- Employment Contract Variations – An employer might also consider re-negotiating its employment contract with employees to temporarily reduce costs during the crisis. For example, an employer might ask its employees to take a small salary cut or work fewer hours or days (though not to the extent of placing their employee on short-time). In addition, an employer could freeze salary increases, halt bonuses, ban overtime, pause the payments into retirement funds, or reduce vacation days. Many employees would be amenable to such cost-saving measures if they were assured of their job’s security.
However, before implementing these measures, employers should obtain advice from their legal counsel to ensure a smooth transition and to avoid potential disputes with their employees.
This article, current at the date of publication above, is for general purposes only. It does not constitute legal advice and should not be relied upon as such. You should not act upon any information contained herein without first seeking qualified legal advice on your specific matter.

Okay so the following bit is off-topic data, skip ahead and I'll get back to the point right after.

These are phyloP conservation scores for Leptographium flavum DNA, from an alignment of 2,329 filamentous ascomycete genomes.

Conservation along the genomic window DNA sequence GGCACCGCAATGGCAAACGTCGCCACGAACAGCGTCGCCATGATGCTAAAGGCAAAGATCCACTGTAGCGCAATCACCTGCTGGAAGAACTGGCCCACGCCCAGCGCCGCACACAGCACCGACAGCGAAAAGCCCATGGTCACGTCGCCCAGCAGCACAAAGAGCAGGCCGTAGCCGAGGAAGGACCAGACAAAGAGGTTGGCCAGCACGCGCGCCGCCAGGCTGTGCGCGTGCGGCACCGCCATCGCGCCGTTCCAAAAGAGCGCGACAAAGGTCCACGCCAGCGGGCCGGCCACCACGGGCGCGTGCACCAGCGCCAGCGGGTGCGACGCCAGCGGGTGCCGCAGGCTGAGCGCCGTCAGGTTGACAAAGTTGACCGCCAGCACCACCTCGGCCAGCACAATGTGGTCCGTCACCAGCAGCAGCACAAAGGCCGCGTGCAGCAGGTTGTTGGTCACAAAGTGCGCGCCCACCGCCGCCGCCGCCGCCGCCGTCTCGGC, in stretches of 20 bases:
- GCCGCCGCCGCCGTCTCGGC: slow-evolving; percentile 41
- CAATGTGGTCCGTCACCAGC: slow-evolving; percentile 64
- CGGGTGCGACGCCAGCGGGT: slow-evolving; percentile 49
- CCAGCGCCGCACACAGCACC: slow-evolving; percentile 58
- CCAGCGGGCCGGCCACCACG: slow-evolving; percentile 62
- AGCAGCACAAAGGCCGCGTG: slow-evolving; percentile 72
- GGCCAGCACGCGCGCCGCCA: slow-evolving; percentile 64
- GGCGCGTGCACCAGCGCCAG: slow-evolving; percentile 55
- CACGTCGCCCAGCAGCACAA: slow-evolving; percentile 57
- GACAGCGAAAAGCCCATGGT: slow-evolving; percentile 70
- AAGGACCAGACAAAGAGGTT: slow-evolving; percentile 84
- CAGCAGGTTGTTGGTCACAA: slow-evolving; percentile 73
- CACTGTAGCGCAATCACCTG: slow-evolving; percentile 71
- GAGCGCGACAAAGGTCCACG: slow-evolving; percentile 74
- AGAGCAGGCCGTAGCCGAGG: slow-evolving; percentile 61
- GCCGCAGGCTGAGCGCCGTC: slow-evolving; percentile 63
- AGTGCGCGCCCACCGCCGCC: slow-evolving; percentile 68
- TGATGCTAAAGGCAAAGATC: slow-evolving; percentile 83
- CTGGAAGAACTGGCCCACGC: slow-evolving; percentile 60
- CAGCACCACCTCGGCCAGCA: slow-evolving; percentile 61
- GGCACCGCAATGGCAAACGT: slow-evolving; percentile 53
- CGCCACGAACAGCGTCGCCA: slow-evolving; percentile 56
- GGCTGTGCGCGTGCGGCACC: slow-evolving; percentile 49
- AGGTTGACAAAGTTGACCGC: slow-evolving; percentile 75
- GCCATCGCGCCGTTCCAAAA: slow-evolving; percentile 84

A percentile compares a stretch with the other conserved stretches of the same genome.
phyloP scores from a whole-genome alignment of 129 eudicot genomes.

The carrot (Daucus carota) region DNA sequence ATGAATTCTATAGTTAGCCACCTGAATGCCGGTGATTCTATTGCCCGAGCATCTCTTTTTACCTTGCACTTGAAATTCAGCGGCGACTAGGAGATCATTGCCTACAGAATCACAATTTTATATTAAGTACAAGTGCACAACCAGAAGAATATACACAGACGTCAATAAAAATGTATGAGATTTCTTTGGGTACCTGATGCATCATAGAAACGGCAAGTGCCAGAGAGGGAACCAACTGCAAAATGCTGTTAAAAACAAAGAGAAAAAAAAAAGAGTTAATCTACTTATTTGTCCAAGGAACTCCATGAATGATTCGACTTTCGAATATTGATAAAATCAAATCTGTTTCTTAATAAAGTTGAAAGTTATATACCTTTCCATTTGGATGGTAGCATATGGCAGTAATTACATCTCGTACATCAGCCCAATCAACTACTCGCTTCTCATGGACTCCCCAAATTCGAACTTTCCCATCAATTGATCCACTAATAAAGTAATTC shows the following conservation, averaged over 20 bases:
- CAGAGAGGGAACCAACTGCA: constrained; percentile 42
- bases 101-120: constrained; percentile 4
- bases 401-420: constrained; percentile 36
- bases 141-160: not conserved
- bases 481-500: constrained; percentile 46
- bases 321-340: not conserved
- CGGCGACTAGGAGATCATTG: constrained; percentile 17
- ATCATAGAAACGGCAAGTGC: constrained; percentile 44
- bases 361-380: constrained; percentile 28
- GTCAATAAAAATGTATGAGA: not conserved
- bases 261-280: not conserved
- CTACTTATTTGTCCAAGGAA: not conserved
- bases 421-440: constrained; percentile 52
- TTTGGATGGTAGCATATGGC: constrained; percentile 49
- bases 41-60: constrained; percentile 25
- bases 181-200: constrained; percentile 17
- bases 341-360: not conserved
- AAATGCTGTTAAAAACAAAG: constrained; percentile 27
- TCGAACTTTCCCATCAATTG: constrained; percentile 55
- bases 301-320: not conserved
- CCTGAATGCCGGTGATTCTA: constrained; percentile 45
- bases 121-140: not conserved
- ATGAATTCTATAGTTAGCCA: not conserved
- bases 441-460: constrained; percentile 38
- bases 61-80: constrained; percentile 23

For more information, please contact Olivia L. dos Santos, Associate, at firstname.lastname@example.org or +1(246)539-1000 ext. 8640, or your usual Lex Caribbean contact.
Chambers and Partners has once again named Lex Caribbean as a Band 1 Leading Law Firm for General Business Law in Barbados, […]
by Mary J. Mahabir, Q.C, and Joanna M. Austin In recent years global demands for corporate transparency have increased. In 2014 […]